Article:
After, we got the 701 Woodland store up on a generator around 2:00 pm we had a call that our 5001 Charlotte location had not taking a direct hit but we took an indirect hit to our warehouse that was located next to John C Tune airport. Adam Williams our CFO and I decided to drive by the warehouse to check in. We had been told earlier in the day the warehouse was flattened and that the majority of our equipment probably was in total loss. For some reason I had to believe that just maybe we could find some pieces to get the store up and running if we can find pieces to just get open. As we arrived I thought there was no way with a building collapsed and most of the steel mangled beyond what you could imagine. As we started to look around we did find pieces that were still crated but buried so deep or tossed over the side of a hill. My senses went into complete overdrive to start digging and dig more. I rallied my partner Gabe LaDuke and Whitney Hulette and we gloved up and started digging. Piece by piece we found this piece and another piece. Mostly damaged but not beyond operational. I knew at that time we could now work hard over the several days of digging a gently pulling items out that we could possibly get this store open in a few weeks. We are missing still several critical items but as usual our team always figures it out how to make things work. Our COO Kim Totzke and our store director Robin Fugett are in full force getting the team together operationally. With some setbacks we will be cleaning our store this weekend and eagerly waiting Monday morning for our first order of dry grocery that will be placed on the shelves next week. Our team over the next couple of weeks will be working long days to build a new Local market for the West side of Nashville. It feels good that we are close to be able to bring in cash to pay the new additional 70 plus members. The Turnip Truck staff are dreamers and builders of communities.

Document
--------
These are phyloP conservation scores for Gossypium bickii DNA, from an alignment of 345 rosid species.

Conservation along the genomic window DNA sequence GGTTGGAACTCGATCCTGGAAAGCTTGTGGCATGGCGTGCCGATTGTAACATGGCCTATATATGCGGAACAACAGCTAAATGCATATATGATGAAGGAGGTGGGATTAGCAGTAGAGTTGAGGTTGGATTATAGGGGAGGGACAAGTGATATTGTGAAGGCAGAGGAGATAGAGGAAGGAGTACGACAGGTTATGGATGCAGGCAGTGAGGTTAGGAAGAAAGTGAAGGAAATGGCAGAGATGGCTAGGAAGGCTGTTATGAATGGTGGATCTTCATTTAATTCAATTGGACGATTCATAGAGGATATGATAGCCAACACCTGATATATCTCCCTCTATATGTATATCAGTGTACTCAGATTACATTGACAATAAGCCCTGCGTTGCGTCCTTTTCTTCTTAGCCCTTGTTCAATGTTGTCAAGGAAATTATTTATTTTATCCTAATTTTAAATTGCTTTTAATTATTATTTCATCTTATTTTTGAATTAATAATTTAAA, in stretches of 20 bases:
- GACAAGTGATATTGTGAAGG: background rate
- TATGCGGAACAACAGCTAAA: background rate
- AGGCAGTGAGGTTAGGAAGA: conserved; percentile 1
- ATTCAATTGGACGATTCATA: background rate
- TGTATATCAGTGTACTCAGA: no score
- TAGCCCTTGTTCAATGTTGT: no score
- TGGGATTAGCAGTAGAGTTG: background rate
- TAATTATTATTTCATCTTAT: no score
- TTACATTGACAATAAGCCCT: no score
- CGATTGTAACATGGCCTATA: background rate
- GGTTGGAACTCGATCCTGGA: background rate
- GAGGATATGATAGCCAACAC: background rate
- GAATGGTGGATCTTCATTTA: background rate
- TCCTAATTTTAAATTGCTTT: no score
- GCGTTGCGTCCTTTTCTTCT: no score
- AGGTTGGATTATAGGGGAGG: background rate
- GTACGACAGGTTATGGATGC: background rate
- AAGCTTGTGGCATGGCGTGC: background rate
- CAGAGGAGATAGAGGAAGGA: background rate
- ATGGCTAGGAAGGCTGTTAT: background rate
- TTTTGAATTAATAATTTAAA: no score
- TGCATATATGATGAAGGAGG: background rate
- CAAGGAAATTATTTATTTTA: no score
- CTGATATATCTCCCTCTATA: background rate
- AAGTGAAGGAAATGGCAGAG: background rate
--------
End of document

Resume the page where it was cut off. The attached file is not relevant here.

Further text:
We will with determination and drive hopefully have this store opened in the next couple of weeks. We will not opened with a fully polished building that we have worked almost two years in dreaming but we will open a beautiful store with some scratches and bruises. We will have check out lanes that will have a ding or a piece missing. But what you will see is a building that is inspired by the Spirit of Nashville. Yes, it will have some bruises here and there. But what it will have is the spirit, determination and local food that we all love. It will be the community’s store that will listen to how they want to see their store. We just happen to own the store but we want the community to speak of what they want to see in our version of a local community store.